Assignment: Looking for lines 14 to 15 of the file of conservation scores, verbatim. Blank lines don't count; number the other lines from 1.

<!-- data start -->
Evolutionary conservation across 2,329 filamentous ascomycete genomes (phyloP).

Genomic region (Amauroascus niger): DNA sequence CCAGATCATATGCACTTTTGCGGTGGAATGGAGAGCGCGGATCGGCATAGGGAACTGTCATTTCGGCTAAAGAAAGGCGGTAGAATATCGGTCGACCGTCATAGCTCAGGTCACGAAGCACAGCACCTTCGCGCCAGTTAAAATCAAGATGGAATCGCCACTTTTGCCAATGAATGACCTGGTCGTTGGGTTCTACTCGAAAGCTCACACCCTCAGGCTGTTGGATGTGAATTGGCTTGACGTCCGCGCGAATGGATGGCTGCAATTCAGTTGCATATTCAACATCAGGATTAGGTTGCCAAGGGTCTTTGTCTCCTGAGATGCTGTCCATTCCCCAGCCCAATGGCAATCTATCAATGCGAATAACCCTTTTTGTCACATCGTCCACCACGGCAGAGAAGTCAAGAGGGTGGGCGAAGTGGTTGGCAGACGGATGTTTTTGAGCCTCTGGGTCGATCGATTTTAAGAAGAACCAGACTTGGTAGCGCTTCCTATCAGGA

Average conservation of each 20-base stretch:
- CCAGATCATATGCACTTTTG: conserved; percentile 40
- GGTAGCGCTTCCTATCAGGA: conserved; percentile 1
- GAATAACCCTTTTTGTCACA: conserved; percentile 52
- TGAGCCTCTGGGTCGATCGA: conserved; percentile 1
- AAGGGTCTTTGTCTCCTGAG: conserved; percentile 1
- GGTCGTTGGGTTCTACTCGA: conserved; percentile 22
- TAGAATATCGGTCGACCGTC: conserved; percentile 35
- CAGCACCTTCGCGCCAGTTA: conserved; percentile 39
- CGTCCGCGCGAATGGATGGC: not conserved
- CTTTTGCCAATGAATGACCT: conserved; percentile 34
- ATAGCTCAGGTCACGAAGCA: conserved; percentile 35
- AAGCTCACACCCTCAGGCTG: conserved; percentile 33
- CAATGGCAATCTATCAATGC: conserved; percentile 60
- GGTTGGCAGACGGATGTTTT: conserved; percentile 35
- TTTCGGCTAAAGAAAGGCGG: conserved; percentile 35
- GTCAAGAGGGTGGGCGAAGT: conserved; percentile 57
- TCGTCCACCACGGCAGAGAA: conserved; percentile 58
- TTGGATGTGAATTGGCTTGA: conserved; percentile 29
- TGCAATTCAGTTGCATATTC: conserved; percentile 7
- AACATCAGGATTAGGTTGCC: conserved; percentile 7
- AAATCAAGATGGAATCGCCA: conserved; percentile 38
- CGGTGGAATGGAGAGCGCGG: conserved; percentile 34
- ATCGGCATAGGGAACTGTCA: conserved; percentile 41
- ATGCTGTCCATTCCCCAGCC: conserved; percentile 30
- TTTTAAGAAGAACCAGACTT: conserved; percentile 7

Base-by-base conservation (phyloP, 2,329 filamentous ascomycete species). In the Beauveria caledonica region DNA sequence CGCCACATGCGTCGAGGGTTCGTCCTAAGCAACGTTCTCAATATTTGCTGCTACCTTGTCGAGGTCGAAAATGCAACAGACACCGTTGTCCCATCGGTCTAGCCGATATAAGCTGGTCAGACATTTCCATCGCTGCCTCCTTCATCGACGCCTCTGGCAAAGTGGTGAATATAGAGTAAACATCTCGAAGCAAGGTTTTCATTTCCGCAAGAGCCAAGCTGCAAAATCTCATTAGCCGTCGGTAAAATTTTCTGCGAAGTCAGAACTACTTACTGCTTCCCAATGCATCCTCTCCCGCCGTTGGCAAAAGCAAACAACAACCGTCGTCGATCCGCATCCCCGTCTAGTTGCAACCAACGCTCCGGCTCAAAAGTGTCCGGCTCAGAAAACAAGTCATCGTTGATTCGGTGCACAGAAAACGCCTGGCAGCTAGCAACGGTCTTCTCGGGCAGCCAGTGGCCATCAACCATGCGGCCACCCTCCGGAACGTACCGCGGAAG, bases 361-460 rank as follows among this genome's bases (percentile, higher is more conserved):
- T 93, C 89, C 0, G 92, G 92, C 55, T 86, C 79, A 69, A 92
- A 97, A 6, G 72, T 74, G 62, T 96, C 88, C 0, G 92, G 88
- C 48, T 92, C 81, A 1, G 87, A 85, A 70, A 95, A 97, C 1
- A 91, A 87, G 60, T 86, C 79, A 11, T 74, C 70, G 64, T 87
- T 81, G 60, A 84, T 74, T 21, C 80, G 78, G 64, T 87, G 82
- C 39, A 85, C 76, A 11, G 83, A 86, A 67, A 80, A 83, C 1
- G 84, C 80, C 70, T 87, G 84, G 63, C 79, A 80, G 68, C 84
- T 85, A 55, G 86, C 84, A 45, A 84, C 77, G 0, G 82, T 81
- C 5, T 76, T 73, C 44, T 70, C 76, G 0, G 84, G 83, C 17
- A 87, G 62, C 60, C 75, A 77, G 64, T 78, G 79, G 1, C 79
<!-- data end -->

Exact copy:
- ATAGCTCAGGTCACGAAGCA: conserved; percentile 35
- AAGCTCACACCCTCAGGCTG: conserved; percentile 33